What Prophets Know: A Short Follow-up

What Prophets Know: A Short Follow-up May 3, 2018

Stephen L. Richards c. 1920, public domain

I’ve had a bad bug for a week, but I’ll have some Gospel Doctrine updates soon. And as a side note, an intro volume I recommend is currently on Kindle sale.

This post is a follow-up to my essay on the nature of prophetic knowledge.  Although I’ve quoted Stephen L. Richards at length before, it turns out I’ve never posted this important excerpt.

Sustained as an Apostle in 1917, Richards wrote on occasion about science, religion, and General Authorities.  In this “Open Letter to College Students,” the lead article in The Improvement Era (June 1933), Richards expresses the view that although revelation to a prophet may reveal high truths of a progressive nature, a step or two beyond the prophet, that prophet will inevitably express said revelation in the language and forms he knows. In making this argument, Richards is trying to “fortify [the reader] against unwarranted doubt and agnosticism and perhaps encourage you to a more ardent and intelligent devotion to ideals you have long espoused.”

What if Hebrew prophets, conversant with only a small fraction of the surface of the earth, thinking and writing in terms of their own limited geography and tribal relations did interpret [God] in terms of a tribal king and so limit His personality and the laws of the universe under His control to the dominion with which they were familiar? Can any interpreter, even though he be inspired, present an interpretation and conception in terms other than those with which he has had experience and acquaintance? Even under the assumption that Divinity may manifest to the prophet higher and more exalted truths than he has ever before known and unfold to his spiritual eyes visions of the past, forecasts of the future and circumstances of the utmost novelty, how will the inspired man interpret? Manifestly, I think, in the language he knows and in the terms of expression with which his knowledge and experience have made him familiar. So is it not therefore ungenerous, unfair and unreasonable to impugn the validity and the whole worth of the Bible merely because of the limited knowledge of astronomy and geography that its writers possessed?-The Improvement Era 36:8 (June 1933), 451-453, 484-485.

In other words, Richards explains the apparent limitations of the Bible’s knowledge as a function of humanity; God speaks to the prophet, but the prophet will inevitably receive, conceive, and frame it within his own cognitive environment, his language and conceptions. So, God may well “speak down” to us and accommodate our state, but even otherwise, if a prophet were get the full stream, as it were, that human prophet will have to express revelation within human cognitive bounds. The end result, whether “direct revelation” or not, is that revelation, as spoken by prophets or recorded in scripture, gets filtered through human words, human concepts, human culture. This means that inspired revelation is, in some sense, a joint human-divine collaboration.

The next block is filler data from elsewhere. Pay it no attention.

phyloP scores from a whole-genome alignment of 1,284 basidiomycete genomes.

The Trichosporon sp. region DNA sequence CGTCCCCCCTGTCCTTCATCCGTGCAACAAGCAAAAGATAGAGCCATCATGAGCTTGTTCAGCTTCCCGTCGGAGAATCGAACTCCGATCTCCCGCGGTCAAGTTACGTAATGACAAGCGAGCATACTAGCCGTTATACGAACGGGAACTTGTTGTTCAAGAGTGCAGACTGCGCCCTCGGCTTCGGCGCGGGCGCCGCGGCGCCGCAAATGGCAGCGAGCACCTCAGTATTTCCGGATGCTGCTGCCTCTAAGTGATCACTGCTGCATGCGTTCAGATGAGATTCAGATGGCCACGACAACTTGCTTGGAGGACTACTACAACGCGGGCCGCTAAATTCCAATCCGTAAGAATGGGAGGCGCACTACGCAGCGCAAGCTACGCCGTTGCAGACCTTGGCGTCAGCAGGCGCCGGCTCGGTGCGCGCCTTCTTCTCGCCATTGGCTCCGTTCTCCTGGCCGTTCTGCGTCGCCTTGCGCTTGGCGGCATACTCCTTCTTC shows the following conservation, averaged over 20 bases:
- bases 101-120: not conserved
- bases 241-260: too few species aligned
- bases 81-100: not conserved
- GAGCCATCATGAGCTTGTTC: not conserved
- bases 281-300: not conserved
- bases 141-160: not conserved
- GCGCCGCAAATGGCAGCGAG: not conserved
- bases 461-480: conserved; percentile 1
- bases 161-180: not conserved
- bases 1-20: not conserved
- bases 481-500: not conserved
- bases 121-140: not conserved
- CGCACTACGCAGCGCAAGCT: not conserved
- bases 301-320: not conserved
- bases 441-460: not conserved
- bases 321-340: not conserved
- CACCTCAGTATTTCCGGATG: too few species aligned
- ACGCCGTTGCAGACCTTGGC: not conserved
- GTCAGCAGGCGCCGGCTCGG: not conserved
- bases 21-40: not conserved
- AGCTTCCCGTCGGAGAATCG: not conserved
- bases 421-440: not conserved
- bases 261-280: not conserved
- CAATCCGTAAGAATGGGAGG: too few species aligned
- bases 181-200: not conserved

So, yes, Richards says, ancient Israelites thought the world was flat, and that’s not a problem once we understand the nature of revelation correctly. Richards is trying to make sense of the nature of revelation and prophets and scripture, what they know and how it is expressed. This, I think, we need more of. And I’ve seen some recently, looking at the various revelations of Joseph Smith. All of these, below, note how close study of these revelations shows how revelation is a joint human-divine process.

  1. Steven C. Harper, “‘That They Mig​ht Come to​ Understanding’: Revelation as Process,” here from BYU’s Religious Studies Center.
  2. Grant Underwood, “Revelation, Text, and Revision: Insight from the Book of Commandments and Revelations,” BYU Studies 48, no. 3 (2009)
  3. Underwood, “Relishing the Revisions: Joseph Smith and the Revelatory Process” a BYU-H devotional 
  4. Robert Woodford, “How the Revelations in the Doctrine and Covenants Were Received and Compiled” Ensign, January 1985.
  5. Woodford, “The Story of the Doctrine and Covenants” Ensign December 1984.

Benjamin Sommer similarly argues for a human “participatory theory of revelation” in a Jewish context, and Kenton Sparks in an Evangelical one, that scripture is God’s Word in Human Words. And I’ll be making a similar argument in October at the JSP Conference on Translation (details to come!) We should not be surprised when divine revelation has human fingerprints all over it, and speaks in a human voice, even with human limitations.

Returning to the article, Richards defends Darwin against the charge of “atheism” and invokes the science of Millikan and Einstein. Einstein you know, but Millikan, along with LDS scientist Harvey Fletcher, was responsible for the Oil-Drop experiment, which measured the charge of an electron and won him the 1923 Nobel Prize.

As always, you can help me pay my tuition here, or you can support my work through making your regular Amazon purchases through the Amazon links I post. You can also get updates by email whenever a post goes up (subscription box on the right). You can also follow Benjamin the Scribe on Facebook. If you friend me on Facebook, please drop me a note telling me you’re a reader. I tend not to accept friend requests from people I’m not acquainted with.

Browse Our Archives

Follow Us!